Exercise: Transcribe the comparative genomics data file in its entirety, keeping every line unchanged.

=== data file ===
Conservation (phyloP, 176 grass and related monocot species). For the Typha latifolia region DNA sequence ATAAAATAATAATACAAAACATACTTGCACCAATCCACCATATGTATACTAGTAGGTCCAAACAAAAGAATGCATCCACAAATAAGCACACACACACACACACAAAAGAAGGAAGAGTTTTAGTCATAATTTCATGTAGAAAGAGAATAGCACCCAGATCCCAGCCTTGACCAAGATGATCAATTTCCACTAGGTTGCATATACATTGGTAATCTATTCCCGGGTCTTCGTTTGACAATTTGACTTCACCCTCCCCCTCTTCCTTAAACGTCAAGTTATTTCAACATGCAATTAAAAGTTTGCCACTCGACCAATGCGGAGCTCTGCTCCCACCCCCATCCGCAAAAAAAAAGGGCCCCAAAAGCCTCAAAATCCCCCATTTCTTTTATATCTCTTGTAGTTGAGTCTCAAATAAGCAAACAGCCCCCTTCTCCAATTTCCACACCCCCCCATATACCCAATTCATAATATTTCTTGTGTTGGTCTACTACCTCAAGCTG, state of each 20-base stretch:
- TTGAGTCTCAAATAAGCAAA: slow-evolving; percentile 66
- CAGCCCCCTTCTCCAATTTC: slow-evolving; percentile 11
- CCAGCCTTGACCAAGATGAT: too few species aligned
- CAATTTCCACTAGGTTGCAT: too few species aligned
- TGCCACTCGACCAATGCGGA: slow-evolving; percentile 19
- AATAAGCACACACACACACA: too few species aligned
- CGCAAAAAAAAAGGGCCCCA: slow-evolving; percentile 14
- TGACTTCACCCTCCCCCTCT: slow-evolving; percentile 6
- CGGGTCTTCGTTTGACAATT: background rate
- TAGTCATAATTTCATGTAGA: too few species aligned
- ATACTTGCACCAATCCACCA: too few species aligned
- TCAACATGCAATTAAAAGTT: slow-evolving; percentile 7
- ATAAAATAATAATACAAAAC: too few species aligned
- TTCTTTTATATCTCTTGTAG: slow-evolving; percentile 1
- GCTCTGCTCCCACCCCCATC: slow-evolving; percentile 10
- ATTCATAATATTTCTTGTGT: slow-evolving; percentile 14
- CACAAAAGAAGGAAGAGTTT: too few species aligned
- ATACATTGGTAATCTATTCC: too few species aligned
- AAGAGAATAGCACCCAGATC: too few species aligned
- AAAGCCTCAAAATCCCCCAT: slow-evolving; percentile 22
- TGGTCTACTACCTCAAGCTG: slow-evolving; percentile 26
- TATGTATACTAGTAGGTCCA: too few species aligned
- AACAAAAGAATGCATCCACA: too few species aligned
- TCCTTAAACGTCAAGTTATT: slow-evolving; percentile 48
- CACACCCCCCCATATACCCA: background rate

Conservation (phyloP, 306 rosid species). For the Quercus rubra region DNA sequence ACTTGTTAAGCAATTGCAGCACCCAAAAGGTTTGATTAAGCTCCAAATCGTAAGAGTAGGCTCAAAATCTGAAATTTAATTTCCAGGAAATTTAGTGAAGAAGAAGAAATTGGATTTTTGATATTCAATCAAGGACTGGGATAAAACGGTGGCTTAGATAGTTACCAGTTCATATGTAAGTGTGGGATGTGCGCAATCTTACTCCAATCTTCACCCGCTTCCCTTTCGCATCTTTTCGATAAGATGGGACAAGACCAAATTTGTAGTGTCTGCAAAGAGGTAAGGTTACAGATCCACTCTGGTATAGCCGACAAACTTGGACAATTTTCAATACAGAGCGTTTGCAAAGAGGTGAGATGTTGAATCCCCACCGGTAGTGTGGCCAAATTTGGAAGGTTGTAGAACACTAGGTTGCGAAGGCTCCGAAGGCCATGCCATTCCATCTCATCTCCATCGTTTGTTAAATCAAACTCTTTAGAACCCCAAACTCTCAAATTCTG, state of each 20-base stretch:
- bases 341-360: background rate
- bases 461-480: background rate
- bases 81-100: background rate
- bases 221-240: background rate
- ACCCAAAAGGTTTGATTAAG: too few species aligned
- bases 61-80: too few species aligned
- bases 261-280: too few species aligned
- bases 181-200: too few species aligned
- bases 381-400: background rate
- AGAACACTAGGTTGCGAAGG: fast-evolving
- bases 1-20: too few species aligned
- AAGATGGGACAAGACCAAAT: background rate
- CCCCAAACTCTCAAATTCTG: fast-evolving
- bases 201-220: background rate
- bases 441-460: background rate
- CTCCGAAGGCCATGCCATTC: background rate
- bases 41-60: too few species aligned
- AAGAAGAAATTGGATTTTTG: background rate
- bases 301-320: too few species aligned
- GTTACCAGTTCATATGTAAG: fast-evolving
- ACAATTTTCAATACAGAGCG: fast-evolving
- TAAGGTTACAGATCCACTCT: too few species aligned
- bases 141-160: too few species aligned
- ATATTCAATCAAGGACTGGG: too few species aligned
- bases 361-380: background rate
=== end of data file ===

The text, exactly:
Conservation (phyloP, 176 grass and related monocot species). For the Typha latifolia region DNA sequence ATAAAATAATAATACAAAACATACTTGCACCAATCCACCATATGTATACTAGTAGGTCCAAACAAAAGAATGCATCCACAAATAAGCACACACACACACACACAAAAGAAGGAAGAGTTTTAGTCATAATTTCATGTAGAAAGAGAATAGCACCCAGATCCCAGCCTTGACCAAGATGATCAATTTCCACTAGGTTGCATATACATTGGTAATCTATTCCCGGGTCTTCGTTTGACAATTTGACTTCACCCTCCCCCTCTTCCTTAAACGTCAAGTTATTTCAACATGCAATTAAAAGTTTGCCACTCGACCAATGCGGAGCTCTGCTCCCACCCCCATCCGCAAAAAAAAAGGGCCCCAAAAGCCTCAAAATCCCCCATTTCTTTTATATCTCTTGTAGTTGAGTCTCAAATAAGCAAACAGCCCCCTTCTCCAATTTCCACACCCCCCCATATACCCAATTCATAATATTTCTTGTGTTGGTCTACTACCTCAAGCTG, state of each 20-base stretch:
- TTGAGTCTCAAATAAGCAAA: slow-evolving; percentile 66
- CAGCCCCCTTCTCCAATTTC: slow-evolving; percentile 11
- CCAGCCTTGACCAAGATGAT: too few species aligned
- CAATTTCCACTAGGTTGCAT: too few species aligned
- TGCCACTCGACCAATGCGGA: slow-evolving; percentile 19
- AATAAGCACACACACACACA: too few species aligned
- CGCAAAAAAAAAGGGCCCCA: slow-evolving; percentile 14
- TGACTTCACCCTCCCCCTCT: slow-evolving; percentile 6
- CGGGTCTTCGTTTGACAATT: background rate
- TAGTCATAATTTCATGTAGA: too few species aligned
- ATACTTGCACCAATCCACCA: too few species aligned
- TCAACATGCAATTAAAAGTT: slow-evolving; percentile 7
- ATAAAATAATAATACAAAAC: too few species aligned
- TTCTTTTATATCTCTTGTAG: slow-evolving; percentile 1
- GCTCTGCTCCCACCCCCATC: slow-evolving; percentile 10
- ATTCATAATATTTCTTGTGT: slow-evolving; percentile 14
- CACAAAAGAAGGAAGAGTTT: too few species aligned
- ATACATTGGTAATCTATTCC: too few species aligned
- AAGAGAATAGCACCCAGATC: too few species aligned
- AAAGCCTCAAAATCCCCCAT: slow-evolving; percentile 22
- TGGTCTACTACCTCAAGCTG: slow-evolving; percentile 26
- TATGTATACTAGTAGGTCCA: too few species aligned
- AACAAAAGAATGCATCCACA: too few species aligned
- TCCTTAAACGTCAAGTTATT: slow-evolving; percentile 48
- CACACCCCCCCATATACCCA: background rate

Conservation (phyloP, 306 rosid species). For the Quercus rubra region DNA sequence ACTTGTTAAGCAATTGCAGCACCCAAAAGGTTTGATTAAGCTCCAAATCGTAAGAGTAGGCTCAAAATCTGAAATTTAATTTCCAGGAAATTTAGTGAAGAAGAAGAAATTGGATTTTTGATATTCAATCAAGGACTGGGATAAAACGGTGGCTTAGATAGTTACCAGTTCATATGTAAGTGTGGGATGTGCGCAATCTTACTCCAATCTTCACCCGCTTCCCTTTCGCATCTTTTCGATAAGATGGGACAAGACCAAATTTGTAGTGTCTGCAAAGAGGTAAGGTTACAGATCCACTCTGGTATAGCCGACAAACTTGGACAATTTTCAATACAGAGCGTTTGCAAAGAGGTGAGATGTTGAATCCCCACCGGTAGTGTGGCCAAATTTGGAAGGTTGTAGAACACTAGGTTGCGAAGGCTCCGAAGGCCATGCCATTCCATCTCATCTCCATCGTTTGTTAAATCAAACTCTTTAGAACCCCAAACTCTCAAATTCTG, state of each 20-base stretch:
- bases 341-360: background rate
- bases 461-480: background rate
- bases 81-100: background rate
- bases 221-240: background rate
- ACCCAAAAGGTTTGATTAAG: too few species aligned
- bases 61-80: too few species aligned
- bases 261-280: too few species aligned
- bases 181-200: too few species aligned
- bases 381-400: background rate
- AGAACACTAGGTTGCGAAGG: fast-evolving
- bases 1-20: too few species aligned
- AAGATGGGACAAGACCAAAT: background rate
- CCCCAAACTCTCAAATTCTG: fast-evolving
- bases 201-220: background rate
- bases 441-460: background rate
- CTCCGAAGGCCATGCCATTC: background rate
- bases 41-60: too few species aligned
- AAGAAGAAATTGGATTTTTG: background rate
- bases 301-320: too few species aligned
- GTTACCAGTTCATATGTAAG: fast-evolving
- ACAATTTTCAATACAGAGCG: fast-evolving
- TAAGGTTACAGATCCACTCT: too few species aligned
- bases 141-160: too few species aligned
- ATATTCAATCAAGGACTGGG: too few species aligned
- bases 361-380: background rate